That's when I asked, "Do you think it's because she thought she needed to get it right?" which then led to a long discussion about what I was thinking about as I formulated this blog post.

On Monday, I have an appointment with my optometrist, and it's just occurred to me that I often apologize when I can't see the itty bitty tiny row at the bottom of the chart. Why do I do that? I'm setting an intention right now NOT TO APOLOGIZE when I get to the row I can't see. I'm just going to say, "Hey, Colin, that's all I can see."

How the Pressure to Apologize Played Out in Season 3, Episode 8 of Ted Lasso

A photo of a blond woman wearing a pink coat, which is the title card for Season 3, Episode 8 of Ted Lasso.

As you might've guessed, I've had apologizing and over apologizing on my heart and mind, which reminded me of Season 3, Episode 8 of Ted Lasso called We'll Never Have Paris. There was lots going on in this episode, but the storyline I am focusing on here is Keeley, or as the blurb under the title card above says, "An online leak has massive implications for Keeley."

In this ripped-from-the-headlines storyline, a hacker (or several) had stolen and released private photos and videos that famous or semi-famous people had sent to their friends. One of the people who had a private video stolen and released was Keeley. To be clear, this was a video that Keeley had made and sent via email years ago to her then-boyfriend. They were adults, in a consensual relationship. The video had been forgotten about, and it was found by a HACKER who ILLEGALLY accessed the ex-boyfriend's account.

At first, Keeley's current girlfriend, who also happens to be the president of the venture capital fund that funds Keeley's PR firm, is horrified and promises to help Keeley. As the story unfolds, Keeley is asked to issue an apology for making the video and that it's been seen publicly. Keeley refuses to do so, saying "I don't regret making that video." Her refusal to apologize leads to the eventual break up of her current relationship.

I've thought a lot about this because this storyline could've gone many different ways. Keeley could've pleased and appeased by apologizing. She could've followed good girl conditioning and apologized. But she didn't, and she's right-- she didn't have anything to apologize for. The hacker should be the one apologizing for taking stuff that wasn't theirs and then publishing it so the world could see it.

Keeley not apologizing made one of the final scenes of the episode so much more powerful because Jamie, the ex-boyfriend who got hacked, unexpectedly appears at Keeley's front door to apologize to her. After telling him he doesn't need to, he insists that he does. He explains that he'd deleted photos and videos after they'd broken up (some sooner and others later), but he'd forgotten all about that video, which she'd emailed to him. He acknowledges that he didn't leak it, but he apologizes for still having it so that the hacker could steal it and leak it. After all she's been through, the energy is absolutely palpable as Keeley fiercely hugs Jamie post-apology. Imagine what that scene would've been like if Keeley had apologized? I doubt I would've even remembered that Jamie apologized to Keeley, too. Honestly, if Keeley HAD apologized I don't know that I would've even remembered that she did as I was thinking about this blog post. A heartfelt, true apology is so much more meaningful than a perfunctory or automatic one.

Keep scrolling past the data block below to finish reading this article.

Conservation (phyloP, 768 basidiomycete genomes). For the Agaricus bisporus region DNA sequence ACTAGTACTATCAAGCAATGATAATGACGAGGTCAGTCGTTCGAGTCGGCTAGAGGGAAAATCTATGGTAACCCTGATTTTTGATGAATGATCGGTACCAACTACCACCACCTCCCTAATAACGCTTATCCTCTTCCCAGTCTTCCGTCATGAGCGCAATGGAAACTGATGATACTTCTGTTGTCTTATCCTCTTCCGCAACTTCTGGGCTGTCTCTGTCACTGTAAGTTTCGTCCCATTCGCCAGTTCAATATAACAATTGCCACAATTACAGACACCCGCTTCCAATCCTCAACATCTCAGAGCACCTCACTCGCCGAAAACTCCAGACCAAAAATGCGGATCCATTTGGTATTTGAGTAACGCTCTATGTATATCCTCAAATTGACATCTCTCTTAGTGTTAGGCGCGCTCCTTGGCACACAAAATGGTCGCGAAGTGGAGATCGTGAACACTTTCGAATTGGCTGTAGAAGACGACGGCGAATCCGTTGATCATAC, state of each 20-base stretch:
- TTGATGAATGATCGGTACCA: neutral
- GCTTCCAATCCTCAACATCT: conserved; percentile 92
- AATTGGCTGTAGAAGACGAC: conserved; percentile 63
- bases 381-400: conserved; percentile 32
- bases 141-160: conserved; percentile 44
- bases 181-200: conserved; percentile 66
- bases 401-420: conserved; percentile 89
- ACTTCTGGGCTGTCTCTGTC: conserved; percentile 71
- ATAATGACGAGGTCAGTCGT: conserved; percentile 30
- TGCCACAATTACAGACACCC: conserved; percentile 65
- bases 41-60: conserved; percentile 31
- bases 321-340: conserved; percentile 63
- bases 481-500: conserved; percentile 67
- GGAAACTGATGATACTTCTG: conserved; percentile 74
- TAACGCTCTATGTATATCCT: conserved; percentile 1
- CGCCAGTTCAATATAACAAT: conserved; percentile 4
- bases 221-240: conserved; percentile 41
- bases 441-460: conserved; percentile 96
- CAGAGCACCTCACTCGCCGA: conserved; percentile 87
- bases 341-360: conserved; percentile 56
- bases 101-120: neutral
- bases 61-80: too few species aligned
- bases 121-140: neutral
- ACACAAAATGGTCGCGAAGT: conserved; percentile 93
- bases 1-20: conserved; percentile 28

Which leads me to one final thought: If I go around apologizing all the time for stuff I don't need to apologize for, what affect does my apology have when I'm TRULY sorry and want to convey that to the person I'm apologizing to?

My over apologizing isn't just an annoying tic or a trauma response or a conditioned response. It affects my ability to transmit a truly deeply-felt apology when called for. I don't want to be somebody whose apology is fair to middlin' or my apologies to receive a "boy who cried 'wolf'" response.

What might happen if we collectively noted and practiced breaking the auto apology or over apology cycle?

Not sure how to start to do that? It's ok because I do! Building your present moment awareness muscle is a great place to start. You can do that by joining our Wednesday morning Sangha Sit. It's freely offered, and we're always glad to welcome new friends. Hope to see you there!

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1 Comment

Mar 13

Oof. That hit right in anatomical cinder block. In a good way that also provokes a moment for pause.

Apologizing is absolutely a trauma response for me. When someone asks me why I apologize so frequently, that facade cracks to reveal an emotional response. This post helped me identify that apologizing is my way of folding/submitting.

Thank you for your thoughtful words.